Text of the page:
Wishing Time Away

All my adult life, I’ve never been one to wish time away.  I try to be ever present in the moment and to engage as fully in the now as I can, because I understand that time goes by too quickly as it is, and wishing it away means I’m not paying attention to where I am and what I’m experiencing.

I’ve got to tell you, though, that I’m jonesing for December like nobody’s business.

My Local U freshman writing class is KILLING me this year.  This is, without exaggeration, the sorriest group of kids I’ve ever encountered.

I mean it; it’s like a room of dead fish in there Monday and Wednesday nights.  I’m energetic, I’m excited, I’m performing for them, and they’re sitting there, mouths slightly ajar, staring at me with vacant eyes and listless expressions.  They seem to think that every question I ask is rhetorical and I have to actually CALL on kids to answer me – though half the time, they don’t have an answer; it’s as if they never heard the question.  Even when I played a game with them, they were dull and disengaged.

My only consolation is that I’m not the only one having this problem.  I’m engaged in correspondence with my office mate (we have vastly different schedules, so we communicate with notes left on the desk in our teensy-tiny “office”), and she told me that ALL freshman adjuncts that she’s spoken to have been having the damndest time trying to infuse some life into their classes.  My misery is loving her company; I was worried that it was just me.

I’m at wits’ end with this class, and I find myself not only dreading Mondays and Wednesdays, but feeling stressed and anxious the rest of the week, too.  The class is over December 7th, and I’m literally counting the days until I don’t have to worry about this anymore.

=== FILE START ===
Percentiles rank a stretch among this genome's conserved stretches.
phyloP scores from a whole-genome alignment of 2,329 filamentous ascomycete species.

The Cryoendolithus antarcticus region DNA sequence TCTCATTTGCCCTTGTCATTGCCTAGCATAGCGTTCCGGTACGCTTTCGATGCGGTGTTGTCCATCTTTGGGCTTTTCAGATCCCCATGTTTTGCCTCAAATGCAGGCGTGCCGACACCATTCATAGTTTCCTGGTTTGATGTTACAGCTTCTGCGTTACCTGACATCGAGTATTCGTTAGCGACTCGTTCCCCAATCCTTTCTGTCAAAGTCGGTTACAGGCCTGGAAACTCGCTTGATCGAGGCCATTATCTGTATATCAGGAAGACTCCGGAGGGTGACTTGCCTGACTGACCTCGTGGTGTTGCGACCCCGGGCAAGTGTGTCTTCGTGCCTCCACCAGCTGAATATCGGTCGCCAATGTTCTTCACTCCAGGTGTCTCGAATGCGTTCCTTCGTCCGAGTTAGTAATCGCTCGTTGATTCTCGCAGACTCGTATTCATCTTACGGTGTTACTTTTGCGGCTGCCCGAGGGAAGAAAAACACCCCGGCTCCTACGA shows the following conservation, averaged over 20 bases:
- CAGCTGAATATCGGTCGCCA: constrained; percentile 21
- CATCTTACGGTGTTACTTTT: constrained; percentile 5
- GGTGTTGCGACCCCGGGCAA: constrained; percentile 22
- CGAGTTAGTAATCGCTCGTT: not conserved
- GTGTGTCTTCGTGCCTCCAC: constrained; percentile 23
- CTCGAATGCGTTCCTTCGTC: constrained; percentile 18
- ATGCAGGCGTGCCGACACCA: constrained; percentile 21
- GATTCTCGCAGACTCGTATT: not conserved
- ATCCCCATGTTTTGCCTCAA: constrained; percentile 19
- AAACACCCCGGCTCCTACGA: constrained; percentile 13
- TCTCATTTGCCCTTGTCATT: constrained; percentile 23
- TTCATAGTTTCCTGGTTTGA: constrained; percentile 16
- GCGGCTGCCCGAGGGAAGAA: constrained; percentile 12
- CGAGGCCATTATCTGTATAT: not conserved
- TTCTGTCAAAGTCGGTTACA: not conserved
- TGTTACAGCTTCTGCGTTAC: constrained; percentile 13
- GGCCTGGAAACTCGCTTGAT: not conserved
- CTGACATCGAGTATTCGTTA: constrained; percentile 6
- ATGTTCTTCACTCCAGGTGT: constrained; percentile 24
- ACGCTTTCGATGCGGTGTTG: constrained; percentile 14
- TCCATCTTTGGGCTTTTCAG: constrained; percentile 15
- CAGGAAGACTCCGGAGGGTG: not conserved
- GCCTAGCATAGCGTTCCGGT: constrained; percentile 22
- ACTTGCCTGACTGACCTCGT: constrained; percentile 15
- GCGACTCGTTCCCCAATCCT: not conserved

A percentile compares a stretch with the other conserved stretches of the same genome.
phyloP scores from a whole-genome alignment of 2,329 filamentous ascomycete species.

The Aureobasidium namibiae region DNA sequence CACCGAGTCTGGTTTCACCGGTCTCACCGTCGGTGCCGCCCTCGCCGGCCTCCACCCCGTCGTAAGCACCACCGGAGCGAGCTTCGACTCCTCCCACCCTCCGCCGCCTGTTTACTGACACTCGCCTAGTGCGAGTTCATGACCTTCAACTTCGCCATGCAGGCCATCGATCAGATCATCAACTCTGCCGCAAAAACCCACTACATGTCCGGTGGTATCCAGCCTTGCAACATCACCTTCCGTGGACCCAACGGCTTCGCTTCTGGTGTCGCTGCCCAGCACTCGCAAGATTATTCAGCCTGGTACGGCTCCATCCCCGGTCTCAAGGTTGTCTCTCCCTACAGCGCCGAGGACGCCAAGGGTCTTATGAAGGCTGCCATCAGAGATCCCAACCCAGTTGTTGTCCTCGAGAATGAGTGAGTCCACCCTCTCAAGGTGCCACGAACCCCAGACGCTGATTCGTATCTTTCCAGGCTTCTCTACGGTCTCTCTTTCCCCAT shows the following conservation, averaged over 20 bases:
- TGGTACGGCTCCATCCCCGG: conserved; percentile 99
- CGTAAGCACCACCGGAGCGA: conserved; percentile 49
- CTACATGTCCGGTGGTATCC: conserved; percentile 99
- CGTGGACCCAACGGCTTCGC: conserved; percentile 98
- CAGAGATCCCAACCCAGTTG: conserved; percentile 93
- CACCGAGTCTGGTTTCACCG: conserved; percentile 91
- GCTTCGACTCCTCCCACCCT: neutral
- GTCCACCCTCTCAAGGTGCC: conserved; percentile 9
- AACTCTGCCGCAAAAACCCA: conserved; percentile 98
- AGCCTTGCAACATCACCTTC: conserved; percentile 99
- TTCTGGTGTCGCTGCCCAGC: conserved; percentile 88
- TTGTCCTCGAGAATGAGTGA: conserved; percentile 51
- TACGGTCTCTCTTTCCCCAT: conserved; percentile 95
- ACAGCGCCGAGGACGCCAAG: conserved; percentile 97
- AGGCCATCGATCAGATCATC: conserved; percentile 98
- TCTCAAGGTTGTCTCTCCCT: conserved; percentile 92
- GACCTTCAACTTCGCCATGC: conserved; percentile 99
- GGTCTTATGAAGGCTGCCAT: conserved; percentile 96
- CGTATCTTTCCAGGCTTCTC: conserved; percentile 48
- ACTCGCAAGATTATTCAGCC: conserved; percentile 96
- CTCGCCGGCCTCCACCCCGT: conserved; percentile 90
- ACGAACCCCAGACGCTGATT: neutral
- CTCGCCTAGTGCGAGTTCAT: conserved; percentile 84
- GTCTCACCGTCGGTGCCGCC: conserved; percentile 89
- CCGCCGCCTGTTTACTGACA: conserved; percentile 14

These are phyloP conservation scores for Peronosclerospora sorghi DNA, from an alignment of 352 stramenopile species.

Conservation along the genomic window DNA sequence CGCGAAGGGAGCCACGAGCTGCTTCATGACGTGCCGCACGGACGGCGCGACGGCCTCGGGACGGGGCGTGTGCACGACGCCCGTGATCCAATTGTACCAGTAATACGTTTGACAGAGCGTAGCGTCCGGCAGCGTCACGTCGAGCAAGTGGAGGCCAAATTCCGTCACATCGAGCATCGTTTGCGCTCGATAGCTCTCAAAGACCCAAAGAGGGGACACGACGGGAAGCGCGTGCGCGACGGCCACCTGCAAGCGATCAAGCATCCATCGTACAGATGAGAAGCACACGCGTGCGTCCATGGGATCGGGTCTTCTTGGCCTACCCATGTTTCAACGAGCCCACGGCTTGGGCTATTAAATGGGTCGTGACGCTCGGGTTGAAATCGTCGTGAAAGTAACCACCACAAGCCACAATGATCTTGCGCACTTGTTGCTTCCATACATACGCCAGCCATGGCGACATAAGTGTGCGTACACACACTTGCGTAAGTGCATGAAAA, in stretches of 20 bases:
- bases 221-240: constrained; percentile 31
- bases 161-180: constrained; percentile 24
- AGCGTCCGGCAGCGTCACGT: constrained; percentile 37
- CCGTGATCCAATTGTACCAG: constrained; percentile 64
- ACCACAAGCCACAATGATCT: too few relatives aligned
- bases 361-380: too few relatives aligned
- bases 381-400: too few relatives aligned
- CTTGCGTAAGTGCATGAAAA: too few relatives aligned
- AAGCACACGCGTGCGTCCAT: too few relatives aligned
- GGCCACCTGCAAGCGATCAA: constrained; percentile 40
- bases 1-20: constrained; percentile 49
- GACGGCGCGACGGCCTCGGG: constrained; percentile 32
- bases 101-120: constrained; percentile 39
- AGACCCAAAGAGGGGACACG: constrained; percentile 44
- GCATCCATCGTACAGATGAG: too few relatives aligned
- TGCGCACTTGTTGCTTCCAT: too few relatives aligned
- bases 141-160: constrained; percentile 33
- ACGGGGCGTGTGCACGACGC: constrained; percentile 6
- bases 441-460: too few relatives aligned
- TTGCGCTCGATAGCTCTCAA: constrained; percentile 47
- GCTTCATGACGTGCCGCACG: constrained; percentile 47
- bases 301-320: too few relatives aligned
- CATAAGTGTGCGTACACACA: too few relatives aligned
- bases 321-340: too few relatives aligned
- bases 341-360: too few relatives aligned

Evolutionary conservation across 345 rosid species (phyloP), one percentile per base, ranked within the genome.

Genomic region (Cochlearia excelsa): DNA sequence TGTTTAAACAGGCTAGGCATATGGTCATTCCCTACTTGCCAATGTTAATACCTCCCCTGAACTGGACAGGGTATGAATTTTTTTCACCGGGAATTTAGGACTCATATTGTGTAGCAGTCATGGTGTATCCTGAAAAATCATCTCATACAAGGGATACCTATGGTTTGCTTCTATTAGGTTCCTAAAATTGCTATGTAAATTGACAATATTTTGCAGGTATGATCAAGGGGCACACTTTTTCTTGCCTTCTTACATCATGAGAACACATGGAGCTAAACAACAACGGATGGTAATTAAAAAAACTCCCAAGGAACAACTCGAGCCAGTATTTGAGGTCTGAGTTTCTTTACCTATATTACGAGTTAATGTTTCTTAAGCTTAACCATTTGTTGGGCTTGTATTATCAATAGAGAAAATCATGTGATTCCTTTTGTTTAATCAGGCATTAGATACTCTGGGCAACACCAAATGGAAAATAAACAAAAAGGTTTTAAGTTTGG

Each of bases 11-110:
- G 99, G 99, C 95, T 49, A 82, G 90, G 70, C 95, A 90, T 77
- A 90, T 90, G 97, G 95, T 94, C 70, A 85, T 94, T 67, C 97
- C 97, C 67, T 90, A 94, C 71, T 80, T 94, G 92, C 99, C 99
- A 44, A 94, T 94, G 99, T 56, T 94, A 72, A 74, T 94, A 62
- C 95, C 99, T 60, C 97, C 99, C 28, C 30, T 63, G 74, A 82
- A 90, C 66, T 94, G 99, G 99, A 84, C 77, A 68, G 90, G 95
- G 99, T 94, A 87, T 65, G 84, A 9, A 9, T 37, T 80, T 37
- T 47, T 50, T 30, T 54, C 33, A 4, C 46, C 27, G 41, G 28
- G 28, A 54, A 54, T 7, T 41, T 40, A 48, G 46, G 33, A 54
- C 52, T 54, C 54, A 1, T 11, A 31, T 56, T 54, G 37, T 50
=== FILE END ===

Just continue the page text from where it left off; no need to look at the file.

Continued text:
Filed under colleagues, concerns, failure, frustrations, General Griping, Local U., really?!

3 responses to “Wishing Time Away

  1. What a struggle. I’m sorry you are having a dud of a class.

  2. PW

    I’ve got the opposite problem–my current graduate seminar is fully of lively people, but the instructor has a way of making any discussion dull and disjointed. I am counting down the days until I don’t have to jump through his silly hoops anymore. He’s even scheduled one class to be a social gathering…which we’re all dreading. How sad is that?

    • Oh, NO! I’m SO sorry! I remember having classes like that – I was super excited about the course, but the instructor was the human equivalent of chilly and grey dishwater. Blah.

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